We’ve already taken a look at MWC’s hottest devices so far, but what’s going on outside of Mobile World Congress? For starters, Apple’s terminated its push email service, Evi. and texters beware, Facebook’s been caught accessing user texts via their mobile phone app.
Because of Motorola Mobility’s win against Apple over patents regarding the push email functions, Apple’s had to rework some features on the iPhone, iPod Touch and iPad; they’ll now need to open the Mail app to access new messages.
A report from Computerworld states that, “Apple advised MobileMe and iCloud users in Germany to reconfigure their iPhone, iPad, or iPod Touch to pull new e-mail to their device rather than waiting for it to be pushed.”
“Users of the iCloud service will continue to have new contact and calendar information pushed to their device from their iCloud account, and e-mail too will be pushed as soon as the user moves outside Germany, Apple said.”
“For users of the MobileMe service, however, the block on push updates will also affect contacts and calendars — and once they have checked their MobileMe mail from inside Germany, then push updates will be disabled indefinitely, even after they leave Germany, Apple said. The only ways around this are to convert the MobileMe account into an iCloud account, or not check MobileMe mail while in Germany, the company said.”
Last month, SiliconANGLE ran a feature on the latest wave of Siri-like apps, which included True Knowledge’s Evi, a talking app with personality. Though Evi doesn’t have the task-added functions of Siri such as calendar integration, Apple decided it was too similar to Siri, pulling it from the App Store.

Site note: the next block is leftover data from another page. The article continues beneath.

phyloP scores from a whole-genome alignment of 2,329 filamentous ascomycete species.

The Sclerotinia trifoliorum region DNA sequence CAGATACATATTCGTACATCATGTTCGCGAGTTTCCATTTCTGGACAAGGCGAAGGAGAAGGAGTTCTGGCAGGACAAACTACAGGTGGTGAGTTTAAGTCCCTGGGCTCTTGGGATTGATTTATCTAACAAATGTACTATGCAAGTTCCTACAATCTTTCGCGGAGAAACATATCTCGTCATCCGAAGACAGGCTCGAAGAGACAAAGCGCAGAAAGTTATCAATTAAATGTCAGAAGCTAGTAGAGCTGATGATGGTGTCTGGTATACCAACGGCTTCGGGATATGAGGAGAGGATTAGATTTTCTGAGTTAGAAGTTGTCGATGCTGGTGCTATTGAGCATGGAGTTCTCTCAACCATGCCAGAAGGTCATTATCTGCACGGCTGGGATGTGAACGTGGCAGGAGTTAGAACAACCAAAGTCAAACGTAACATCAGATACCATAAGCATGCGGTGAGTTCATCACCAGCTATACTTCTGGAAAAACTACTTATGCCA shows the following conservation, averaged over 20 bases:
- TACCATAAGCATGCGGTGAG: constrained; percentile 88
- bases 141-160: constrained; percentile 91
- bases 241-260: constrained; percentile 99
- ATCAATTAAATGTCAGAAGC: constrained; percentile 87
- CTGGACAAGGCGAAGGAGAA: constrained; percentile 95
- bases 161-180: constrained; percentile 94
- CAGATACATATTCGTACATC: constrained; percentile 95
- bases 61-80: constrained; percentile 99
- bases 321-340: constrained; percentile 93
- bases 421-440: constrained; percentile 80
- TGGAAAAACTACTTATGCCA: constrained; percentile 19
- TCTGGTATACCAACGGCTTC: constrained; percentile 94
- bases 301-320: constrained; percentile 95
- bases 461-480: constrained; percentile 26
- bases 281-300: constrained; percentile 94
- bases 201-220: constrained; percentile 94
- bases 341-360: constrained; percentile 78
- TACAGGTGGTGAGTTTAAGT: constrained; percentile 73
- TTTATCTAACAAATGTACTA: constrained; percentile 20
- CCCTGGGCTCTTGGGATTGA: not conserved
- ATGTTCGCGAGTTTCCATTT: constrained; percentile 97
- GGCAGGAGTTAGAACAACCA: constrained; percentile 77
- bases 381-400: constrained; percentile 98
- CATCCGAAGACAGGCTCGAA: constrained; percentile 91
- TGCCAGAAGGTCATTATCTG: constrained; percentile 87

According to a report, Apple representative Richard Chipman told True Knowledge that they’re pulling the plug on Siri, citing number 8.3 in the App stro T&Cs – “Apps which appear confusingly similar to an existing Apple product or advertising theme will be rejected” as the reason for doing so.
True Knowledge CEO William Tunstall-Pedoe said that, “I don’t think it takes too much of a leap of the imagination to realise that ‘confusingly similar’ is code for ‘competitive with’ – and that all the user and press reviews along the lines of ‘now you don’t need to buy a 4S – you can download Evi’, ‘better than Siri’ etc. have resulted in a change of heart from Apple about allowing its users to get the app.”
And rumor has it, Apple is dropping the 30-pin dock connector in future iOS devices for a smaller component, making roon for a larger battery as well as other additional parts. And it looks like Apple is looking to wireless charging technology for upcoming iOS devices.
Continuing an expose trend kicked off by The Wall Street Journal’s findings on Google’s browser-tracking behavior on iOS devices, The Sunday Times calls Facebook out for snooping. Facebook’s been caught accessing users’ text messages through their mobile app, but the social network vehemently denies allegations, releasing the following statement:
“Facebook is currently running a limited test of mobile features which integrate with SMS functionality. SMS read/write is not currently implemented for most users of the mobile app. As part of this test, we declared the presence of that functionality within our app store permissions starting with the 1.7 version of our application.
If Facebook ultimately launches any feature that makes use of these permissions, we will ensure that this is accompanied by appropriate guidance/educational materials.”
It’s the latest in a string of privacy-irking developments from the major web services in recent weeks, a camp that includes Google, Apple and others. It’s gained the attention of consumers and legislators alike. Facebook, Google, Microsoft and several other tech companies recently agreed to require privacy policies from software makers, adding a new layer of protection for mobile app users.